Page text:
How strong does my ridgeline rope need to be?

Discussion in 'Hammocks' started by Knifeguy, Oct 25, 2017.

  1. Knifeguy

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    I know my entire body weight won't be put on it, but how strong should it be? I've got some rope from wally world that is rated for 30 pounds. Is that enough? I'm pretty new to hammocks and I'm trying to figure it all out.
     
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  2. NWPrimate

    NWPrimate Supporter Supporter

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    I don't think it necessarily needs to take your weight, but 30lbs is a bit lighter than I would have confidence in if there were any chance of strong winds. Paracord or #36 bankline would be a huge improvement.
     
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  3. PAcanis

    PAcanis Supporter Supporter

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    Good question.
    I see guys on YT saying to test your cooking tripod with your body weight... to what? Hang a bush pot from it? That's all I see them doing :confused:
    Surely there is some flexibility in how strong something actually needs to be. Especially if it's just for short term.
     
  4. Luchtaine

    Luchtaine MOA #22 Supporter Bushcraft Friend Bushclass I

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    Are you talking structural ridge to adjust the hang of the hammock or just a ridge for your tarp?
     
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  5. Winterhorse

    Winterhorse Supporter Supporter

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    Nope, thirty pounds isn’t strong enough. You’re stretching that line between two trees tight enough to keep it straight and level then you’re hanging a tarp. From it and staking it down tight enough to keep it taught. When I pull the ridge line tight I’m putting some serious “umph” into it.
    I’m not a ridgeline expert but I wouldn’t go any lighter than 550 paracord and the ridge line I use is three of them braided together.
     
  6. Luchtaine

    Luchtaine MOA #22 Supporter Bushcraft Friend Bushclass I

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    Also, apart from taughtness, a tarp ridge will face wind loads, loads from being wet, possible snow loads, or a combination of all of these. The 950 lb technora offered by BCO is inexpensive and a good option. Braided paracord is a good option as well. Often a single strand of paracord may work or even heavy bankline just be mindful of the weather and what forces are going to be at play.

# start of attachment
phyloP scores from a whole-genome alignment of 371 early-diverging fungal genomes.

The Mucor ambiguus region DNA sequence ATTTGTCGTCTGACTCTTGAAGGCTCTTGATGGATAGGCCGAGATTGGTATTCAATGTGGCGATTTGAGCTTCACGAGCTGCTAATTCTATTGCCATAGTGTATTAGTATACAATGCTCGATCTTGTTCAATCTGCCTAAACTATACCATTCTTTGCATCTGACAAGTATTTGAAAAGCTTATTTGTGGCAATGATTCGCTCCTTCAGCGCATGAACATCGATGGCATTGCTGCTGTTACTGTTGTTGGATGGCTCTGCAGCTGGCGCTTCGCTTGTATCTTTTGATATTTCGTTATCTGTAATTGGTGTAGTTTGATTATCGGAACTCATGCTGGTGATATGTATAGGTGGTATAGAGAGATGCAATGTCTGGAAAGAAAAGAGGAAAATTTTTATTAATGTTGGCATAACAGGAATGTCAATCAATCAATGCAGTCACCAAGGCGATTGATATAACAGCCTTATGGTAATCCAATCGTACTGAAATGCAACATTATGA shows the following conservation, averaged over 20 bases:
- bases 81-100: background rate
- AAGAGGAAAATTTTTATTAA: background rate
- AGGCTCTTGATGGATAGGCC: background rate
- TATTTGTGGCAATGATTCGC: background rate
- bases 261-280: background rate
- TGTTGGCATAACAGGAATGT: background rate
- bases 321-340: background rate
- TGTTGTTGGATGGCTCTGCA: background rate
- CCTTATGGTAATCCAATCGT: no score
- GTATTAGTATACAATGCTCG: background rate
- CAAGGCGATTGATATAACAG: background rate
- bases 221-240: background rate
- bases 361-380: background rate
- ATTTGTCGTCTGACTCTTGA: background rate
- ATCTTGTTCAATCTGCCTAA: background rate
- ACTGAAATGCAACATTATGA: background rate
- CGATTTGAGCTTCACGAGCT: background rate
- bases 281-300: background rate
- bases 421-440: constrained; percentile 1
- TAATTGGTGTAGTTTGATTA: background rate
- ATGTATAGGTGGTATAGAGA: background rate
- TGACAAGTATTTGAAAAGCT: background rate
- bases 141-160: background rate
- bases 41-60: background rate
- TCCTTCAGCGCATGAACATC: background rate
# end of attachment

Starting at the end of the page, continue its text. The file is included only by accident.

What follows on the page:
If it’s a structural ridge on the hammock itself, it carries weight load from you being in the hammock. I use 4mm dynema. It’s available from marine supply stores. It’s inexpensive and strong. Most importantly though it will not stretch even under load. It’s designed this way for use in sailing. The reason that’s important for a structural ridge is that the ridge sets your hang. You don’t want your structural ridge stretching while you’re in the hammock and changing the way it hangs and causing the need for constant adjustment. That would defeat the purpose of the ridgeline in the first place.
     
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  7. Knifeguy

    Knifeguy Tracker

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    Thanks guys. I'll find something stronger, I'm looking for something with less stretch than paracord. And yes I mean a structural ridgeline to adjust the hang.
     
  8. Luchtaine

    Luchtaine MOA #22 Supporter Bushcraft Friend Bushclass I

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  9. Knifeguy

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  10. Carbonmated

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  11. Seeker

    Seeker Woods Bum Supporter Bushclass I

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    Some of us hang tarps over hammocks with no ridgelines at all... just the tieouts.
     
  12. Knifeguy

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    Yep I've found hammock forums, more information than I can process is right! I'll eventually get through it all, right now I'm want to try out sleeping in a hammock as cheaply as possible (I already have the hammock and suspension). If I like it I'll upgrade to go lighter weight.
     
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  13. Carbonmated

    Carbonmated Guide

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    I do not use a continuous ridge line on my tarps either, just the tie outs and the guy lines.
     
  14. Carbonmated

    Carbonmated Guide

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    You do not need to go expensive. You are asking about the structural ridge line in the hammock that goes from gathered end to gathered end? If so try the hammock with out it first, you may be comfortable depending on what type of hammock it is. If not I can get you dimensions for an appropriate sized ridge line so it is the correct length for your hammock. I had a hammock many years ago with no ridge line and I was fine in it.
     
  15. johnspenn

    johnspenn Scout

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    FWIW I don't even use a ridgeline on my hammocks.

    There are two variations as well, structural ridge line (SRL) which as mentioned above sets the "sag" and will be under some load while you're in your hammock, and adjustable ridge line (ARL), which can be tied on with prussick knows or something similar, and adjusted to be taught after the hammock has been hung from the suspension. ARLs are usually so people can hang stuff like a headlamp or possibles type bag to keep certain items handy while in their hammock.

    Neither SRL or ARL are necessary for comfort in a hammock, although a properly fitted SRL will help with a consistent hang and lay.

    Your 30# line would be fine for an ARL but probably not an SRL.

    Good luck and happy hanging!
     
  16. 1066vik

    1066vik Guide

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    how long a piece do you need?
    I have some "zing-it" throw line rated for 400 pounds I could put 15-ish feet of it in an envelope and send to you.
    it's a coated dyneema cord (same stuff as amsteel blue only with a wear resistant coating added)